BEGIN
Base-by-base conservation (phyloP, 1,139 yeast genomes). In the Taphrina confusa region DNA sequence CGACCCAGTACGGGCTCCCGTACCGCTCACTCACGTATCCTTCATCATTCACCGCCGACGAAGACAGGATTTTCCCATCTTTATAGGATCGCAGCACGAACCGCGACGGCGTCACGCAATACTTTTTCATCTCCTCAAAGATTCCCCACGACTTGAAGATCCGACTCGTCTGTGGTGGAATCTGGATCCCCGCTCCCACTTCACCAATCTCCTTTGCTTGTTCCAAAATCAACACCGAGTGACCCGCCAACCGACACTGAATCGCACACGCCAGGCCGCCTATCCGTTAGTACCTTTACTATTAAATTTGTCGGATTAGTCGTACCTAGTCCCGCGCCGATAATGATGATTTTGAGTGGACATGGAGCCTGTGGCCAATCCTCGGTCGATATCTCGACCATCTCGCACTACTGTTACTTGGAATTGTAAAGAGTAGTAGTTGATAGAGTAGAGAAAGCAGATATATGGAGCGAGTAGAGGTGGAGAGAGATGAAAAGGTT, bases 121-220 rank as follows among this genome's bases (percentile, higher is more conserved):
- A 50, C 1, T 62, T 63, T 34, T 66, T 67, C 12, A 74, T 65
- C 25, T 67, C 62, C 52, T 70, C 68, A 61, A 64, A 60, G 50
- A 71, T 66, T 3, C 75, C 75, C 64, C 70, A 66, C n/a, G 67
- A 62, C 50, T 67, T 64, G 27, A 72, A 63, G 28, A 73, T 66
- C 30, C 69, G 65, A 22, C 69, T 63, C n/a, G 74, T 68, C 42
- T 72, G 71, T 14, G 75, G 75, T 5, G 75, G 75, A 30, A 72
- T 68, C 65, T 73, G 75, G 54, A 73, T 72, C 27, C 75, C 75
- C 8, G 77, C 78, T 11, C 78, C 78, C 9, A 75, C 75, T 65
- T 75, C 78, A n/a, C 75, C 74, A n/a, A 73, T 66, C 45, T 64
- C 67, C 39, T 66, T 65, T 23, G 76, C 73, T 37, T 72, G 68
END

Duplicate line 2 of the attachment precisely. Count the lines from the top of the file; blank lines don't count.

- A 50, C 1, T 62, T 63, T 34, T 66, T 67, C 12, A 74, T 65